• Reminds me of a time when we went through the drive-thru window of a local BBQ joint that offered foot-long hot dogs (the only foot-long item on the menu), and when we lazily ordered a “foot-long” the attendant asked “foot-long what?” So it might be descriptive rather than generic, since the term “foot-long” doesn’t identify the product (at least it didn’t to that attendant), but I think no way has it acquired distinctiveness, given how common the term is. I wonder, however, if Casey’s can really accuse Subway of frivolous litigation when it looks like Casey’s filed the lawsuit.

  • Steve Baird

    John, good question about the frivolous litigation allegation when it was initiated by the one making the charge. I guess they’d say that sending the C&D is the act that naturally resulted in the need for the litigation to remove the baseless cloud from hanging over their head. Perhaps the result ought to be to consider the frivolous litigation allegation only if Subway persists with it by counterclaiming for infringement — if they say nevermind, we withdraw our infringement charge, I wonder whether their case for frivolous litigation will stick.

  • Scott Smith

    I applaud Casey’s strong response to Subway’s frivolous claims. But let’s not overlook that Casey’s is NOT some small mom-and-pop corner deli. According to Casey’s complaint: “Casey’s is a leading operator of convenience stores in the Midwest, operating more than 1600 stores in the states of Iowa, Illinois, Indiana, Kansas, Minnesota, Missouri, Nebraska, Oklahoma, South Dakota and Wisconsin.”
    So it’s deceiving to characterize Casey’s response as something a small business could afford or risk taking. I’m sure Casey’s attorneys required a significant retainer plus an understanding that this case could easily run into the 100s of thousands. And making these kinds of allegations is one thing, winning them is an entirely different story, especially if you’re a small business that doesn’t have 100s of thousands laying around for attorney’s fees.

  • Carl

    There has been a lot of discussion about Generocide lately and this ‘footlong’ case may ultimately fall prey to it. There was an interesting ruling last year for ‘fully cooked’ which gave indigestion to a long time Mark holder.

  • Steve Baird

    Carl, thanks for your input. Actually, I’d not put “Footlong” into the genericide category since, in my opinion, “footlong” was, is and always will be generic — so, I’d put it in the inherently generic category. Genericide is typically reserved for inherently distinctive (often coined marks) category, where over time, the mark degenerates into a generic term.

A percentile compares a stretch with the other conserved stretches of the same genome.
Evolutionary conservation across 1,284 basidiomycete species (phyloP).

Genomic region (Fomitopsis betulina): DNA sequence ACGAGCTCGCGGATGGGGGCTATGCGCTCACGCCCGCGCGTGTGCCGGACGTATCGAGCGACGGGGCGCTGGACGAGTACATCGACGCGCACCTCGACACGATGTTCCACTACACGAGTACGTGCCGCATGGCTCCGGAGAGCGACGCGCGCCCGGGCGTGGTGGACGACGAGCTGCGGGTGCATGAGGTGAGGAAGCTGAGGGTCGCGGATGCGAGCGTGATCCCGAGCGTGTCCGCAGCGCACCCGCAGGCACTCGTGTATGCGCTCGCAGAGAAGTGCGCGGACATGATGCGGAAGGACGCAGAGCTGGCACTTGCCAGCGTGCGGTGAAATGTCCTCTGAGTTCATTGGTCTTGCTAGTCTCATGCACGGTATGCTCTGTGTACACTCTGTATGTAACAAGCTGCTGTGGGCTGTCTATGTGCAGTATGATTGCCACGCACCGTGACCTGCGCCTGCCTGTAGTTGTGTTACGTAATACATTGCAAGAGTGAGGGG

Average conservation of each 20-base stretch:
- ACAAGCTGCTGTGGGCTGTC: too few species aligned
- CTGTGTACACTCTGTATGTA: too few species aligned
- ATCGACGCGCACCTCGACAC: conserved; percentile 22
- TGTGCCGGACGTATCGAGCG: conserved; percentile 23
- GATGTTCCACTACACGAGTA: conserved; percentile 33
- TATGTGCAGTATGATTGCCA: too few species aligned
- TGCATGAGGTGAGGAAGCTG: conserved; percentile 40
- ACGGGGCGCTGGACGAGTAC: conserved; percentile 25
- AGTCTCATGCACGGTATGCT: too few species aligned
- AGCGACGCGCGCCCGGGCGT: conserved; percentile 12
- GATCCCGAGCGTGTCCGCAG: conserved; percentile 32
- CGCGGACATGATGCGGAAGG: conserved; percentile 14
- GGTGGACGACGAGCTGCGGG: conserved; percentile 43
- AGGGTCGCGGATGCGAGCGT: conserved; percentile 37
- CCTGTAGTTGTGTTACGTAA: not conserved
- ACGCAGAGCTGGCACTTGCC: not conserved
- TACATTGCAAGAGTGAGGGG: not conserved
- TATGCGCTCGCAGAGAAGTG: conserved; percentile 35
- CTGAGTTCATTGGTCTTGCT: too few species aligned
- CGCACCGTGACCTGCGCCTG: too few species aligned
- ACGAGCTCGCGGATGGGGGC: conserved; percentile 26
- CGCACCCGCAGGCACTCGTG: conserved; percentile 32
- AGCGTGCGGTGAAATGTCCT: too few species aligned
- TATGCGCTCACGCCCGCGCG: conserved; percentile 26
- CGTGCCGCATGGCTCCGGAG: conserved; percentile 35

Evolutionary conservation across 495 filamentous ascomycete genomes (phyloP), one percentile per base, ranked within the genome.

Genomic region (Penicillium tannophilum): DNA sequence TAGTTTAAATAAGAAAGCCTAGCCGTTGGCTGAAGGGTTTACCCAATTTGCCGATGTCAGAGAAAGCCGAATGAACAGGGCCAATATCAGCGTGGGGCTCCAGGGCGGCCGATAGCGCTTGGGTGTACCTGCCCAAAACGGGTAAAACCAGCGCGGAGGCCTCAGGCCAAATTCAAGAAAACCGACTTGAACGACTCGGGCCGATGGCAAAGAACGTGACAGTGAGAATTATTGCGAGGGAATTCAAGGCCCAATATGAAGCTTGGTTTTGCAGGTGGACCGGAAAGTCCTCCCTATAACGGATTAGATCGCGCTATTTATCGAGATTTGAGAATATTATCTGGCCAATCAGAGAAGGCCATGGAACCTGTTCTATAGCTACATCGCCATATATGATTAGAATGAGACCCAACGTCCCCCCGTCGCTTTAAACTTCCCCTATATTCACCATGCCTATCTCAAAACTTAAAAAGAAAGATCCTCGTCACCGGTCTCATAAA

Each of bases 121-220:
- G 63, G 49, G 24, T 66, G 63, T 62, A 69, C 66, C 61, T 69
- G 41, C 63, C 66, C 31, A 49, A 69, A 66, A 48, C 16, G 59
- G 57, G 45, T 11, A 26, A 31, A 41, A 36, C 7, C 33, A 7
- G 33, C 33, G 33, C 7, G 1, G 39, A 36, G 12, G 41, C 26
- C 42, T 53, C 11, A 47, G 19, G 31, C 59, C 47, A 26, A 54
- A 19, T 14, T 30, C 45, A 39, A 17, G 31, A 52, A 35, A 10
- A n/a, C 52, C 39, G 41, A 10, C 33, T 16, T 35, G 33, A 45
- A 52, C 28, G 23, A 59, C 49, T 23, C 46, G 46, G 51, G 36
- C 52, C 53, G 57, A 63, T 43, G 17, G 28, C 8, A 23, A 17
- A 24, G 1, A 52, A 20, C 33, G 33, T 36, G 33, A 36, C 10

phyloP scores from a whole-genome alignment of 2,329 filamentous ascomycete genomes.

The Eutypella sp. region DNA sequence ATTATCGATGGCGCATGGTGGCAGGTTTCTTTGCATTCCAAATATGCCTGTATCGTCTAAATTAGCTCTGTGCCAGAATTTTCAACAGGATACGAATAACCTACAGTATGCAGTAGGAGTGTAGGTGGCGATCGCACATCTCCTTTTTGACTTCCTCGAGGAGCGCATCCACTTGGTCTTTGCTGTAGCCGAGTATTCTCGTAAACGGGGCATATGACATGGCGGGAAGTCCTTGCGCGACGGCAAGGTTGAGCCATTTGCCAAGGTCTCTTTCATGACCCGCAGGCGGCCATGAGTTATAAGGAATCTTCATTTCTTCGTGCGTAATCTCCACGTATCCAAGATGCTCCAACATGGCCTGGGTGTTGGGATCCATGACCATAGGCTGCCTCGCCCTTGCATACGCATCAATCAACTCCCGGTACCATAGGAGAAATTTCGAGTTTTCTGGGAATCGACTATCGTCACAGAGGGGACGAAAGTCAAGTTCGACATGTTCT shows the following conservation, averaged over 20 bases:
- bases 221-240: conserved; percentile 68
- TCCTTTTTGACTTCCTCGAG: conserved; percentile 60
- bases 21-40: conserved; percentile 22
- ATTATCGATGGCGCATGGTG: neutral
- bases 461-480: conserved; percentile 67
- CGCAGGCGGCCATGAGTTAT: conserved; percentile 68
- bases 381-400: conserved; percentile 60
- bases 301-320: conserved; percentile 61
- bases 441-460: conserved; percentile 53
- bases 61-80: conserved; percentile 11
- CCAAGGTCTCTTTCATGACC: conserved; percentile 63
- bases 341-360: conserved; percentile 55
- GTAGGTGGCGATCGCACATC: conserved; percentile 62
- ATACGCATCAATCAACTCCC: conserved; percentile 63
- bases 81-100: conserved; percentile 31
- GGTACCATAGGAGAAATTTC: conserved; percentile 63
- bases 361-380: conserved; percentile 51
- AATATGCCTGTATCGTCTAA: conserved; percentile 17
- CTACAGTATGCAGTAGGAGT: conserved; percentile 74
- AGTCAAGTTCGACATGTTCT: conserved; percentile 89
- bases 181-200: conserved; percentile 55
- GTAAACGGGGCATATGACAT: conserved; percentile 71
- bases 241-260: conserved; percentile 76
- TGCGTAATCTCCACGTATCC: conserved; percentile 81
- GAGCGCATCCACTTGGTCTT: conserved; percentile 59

• Not only is the mark potentially generic, but I agree with John that the mark is merely descriptive of their product. When you order from Subway, you order either a six inch sub or a foot long sub, as is the case with most “sub” style sandwich shops across the US.

  • I’d say its descriptive. In Buffalo Ny you can order a foot long hot dog at Ted’s. a chain of hot dog stands that started with one stand on lake erie 100 years ago!

  • I would actually tend to agree with my colleagues that the mark is descriptive for sandwiches. I would, however, contend that the mark is inherently distinctive with respect to restaurant services. Subway came in for two applications for the mark, one covering sandwiches and the other restaurant services. Fascinatingly enough, Subway looks like they will obtain a federal registration, under section 2(f), for the sandwiches based, in part, on their long-term use of the mark (since 1967). Let’s not forget that even with the registration, I believe that Subway would have a hard time stopping third parties from use the mark in a descriptive manner, which is the way it is normally used in the industry.
    Meanwhile, their application covering the restaurant services was refused registration because the mark did not function as an identifier of source for the services. As the examiner correctly pointed out, the specimen only showed the mark as being used in connection with menu items, which is insufficient to show use for restaurant services.
    Very interesting case and one for which I certainly envision Subway trying to bully its lesser-known competitors.

  • I’ve been ordering footlongs since before Subway was born, and I would bet a hoagie or two that the citizens of Philadelphia don’t think Subway coined or has any exclusive right to the term. Just go to Rick’s, or Sub Zero, or Juliano’s, or Pat’s King of Steaks and see what they have to say about it. But what can you expect when the PTO (usually) just rolls over and hands out trademarks for the asking? Why shouldn’t Subway try and get their piece of the pie when Facebook wants to trademark “Face”?

  • As long as we are ganging up on Subway, here’s another thought. To make a 2(f) claim based on 5 years of use, Subway is supposed to prove five years of “substantially exclusive and continuous use” – and the examiner will often accept an applicant’s statement to that effect without further question, unless the mark is very descriptive, so unless someone files an opposition, the 2(f) claim is allowed. I really don’t see how a Subway representative could honestly claim exclusive use of the term, when so many other people have been using the term. The five year rule is only a permissible inference, not conclusive, and it looks like the PTO refused Subway’s 2(f) assertion based on 5-years of use, but was somehow persuaded to allow it based on other evidence. Will be interesting to see what the TTAB does.